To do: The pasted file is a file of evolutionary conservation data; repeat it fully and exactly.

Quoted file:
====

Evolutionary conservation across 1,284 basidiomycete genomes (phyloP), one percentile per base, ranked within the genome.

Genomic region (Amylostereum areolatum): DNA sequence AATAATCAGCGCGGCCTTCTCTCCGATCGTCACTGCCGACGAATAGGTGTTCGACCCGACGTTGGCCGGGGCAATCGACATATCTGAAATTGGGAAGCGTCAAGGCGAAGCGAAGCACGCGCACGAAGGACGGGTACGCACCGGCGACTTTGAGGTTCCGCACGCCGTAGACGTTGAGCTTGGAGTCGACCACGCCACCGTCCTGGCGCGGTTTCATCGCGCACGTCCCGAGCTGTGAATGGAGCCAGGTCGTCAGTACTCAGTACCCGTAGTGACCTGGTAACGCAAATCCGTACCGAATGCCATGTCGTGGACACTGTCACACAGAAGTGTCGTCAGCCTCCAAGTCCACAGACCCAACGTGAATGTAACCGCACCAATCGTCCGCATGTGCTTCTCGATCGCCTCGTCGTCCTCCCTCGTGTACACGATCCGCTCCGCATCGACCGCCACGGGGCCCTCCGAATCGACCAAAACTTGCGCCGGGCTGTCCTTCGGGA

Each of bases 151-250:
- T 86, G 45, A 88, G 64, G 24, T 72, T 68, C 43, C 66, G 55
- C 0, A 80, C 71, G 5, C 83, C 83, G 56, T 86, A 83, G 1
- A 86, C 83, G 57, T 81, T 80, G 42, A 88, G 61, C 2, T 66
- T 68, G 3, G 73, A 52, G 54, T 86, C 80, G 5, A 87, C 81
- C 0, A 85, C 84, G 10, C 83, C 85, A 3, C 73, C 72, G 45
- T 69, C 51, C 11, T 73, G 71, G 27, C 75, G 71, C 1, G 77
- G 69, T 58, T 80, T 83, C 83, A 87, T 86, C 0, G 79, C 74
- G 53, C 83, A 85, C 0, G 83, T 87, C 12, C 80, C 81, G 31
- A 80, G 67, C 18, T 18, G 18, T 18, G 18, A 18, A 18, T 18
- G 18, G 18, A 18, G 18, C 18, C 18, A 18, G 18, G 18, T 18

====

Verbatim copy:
Evolutionary conservation across 1,284 basidiomycete genomes (phyloP), one percentile per base, ranked within the genome.

Genomic region (Amylostereum areolatum): DNA sequence AATAATCAGCGCGGCCTTCTCTCCGATCGTCACTGCCGACGAATAGGTGTTCGACCCGACGTTGGCCGGGGCAATCGACATATCTGAAATTGGGAAGCGTCAAGGCGAAGCGAAGCACGCGCACGAAGGACGGGTACGCACCGGCGACTTTGAGGTTCCGCACGCCGTAGACGTTGAGCTTGGAGTCGACCACGCCACCGTCCTGGCGCGGTTTCATCGCGCACGTCCCGAGCTGTGAATGGAGCCAGGTCGTCAGTACTCAGTACCCGTAGTGACCTGGTAACGCAAATCCGTACCGAATGCCATGTCGTGGACACTGTCACACAGAAGTGTCGTCAGCCTCCAAGTCCACAGACCCAACGTGAATGTAACCGCACCAATCGTCCGCATGTGCTTCTCGATCGCCTCGTCGTCCTCCCTCGTGTACACGATCCGCTCCGCATCGACCGCCACGGGGCCCTCCGAATCGACCAAAACTTGCGCCGGGCTGTCCTTCGGGA

Each of bases 151-250:
- T 86, G 45, A 88, G 64, G 24, T 72, T 68, C 43, C 66, G 55
- C 0, A 80, C 71, G 5, C 83, C 83, G 56, T 86, A 83, G 1
- A 86, C 83, G 57, T 81, T 80, G 42, A 88, G 61, C 2, T 66
- T 68, G 3, G 73, A 52, G 54, T 86, C 80, G 5, A 87, C 81
- C 0, A 85, C 84, G 10, C 83, C 85, A 3, C 73, C 72, G 45
- T 69, C 51, C 11, T 73, G 71, G 27, C 75, G 71, C 1, G 77
- G 69, T 58, T 80, T 83, C 83, A 87, T 86, C 0, G 79, C 74
- G 53, C 83, A 85, C 0, G 83, T 87, C 12, C 80, C 81, G 31
- A 80, G 67, C 18, T 18, G 18, T 18, G 18, A 18, A 18, T 18
- G 18, G 18, A 18, G 18, C 18, C 18, A 18, G 18, G 18, T 18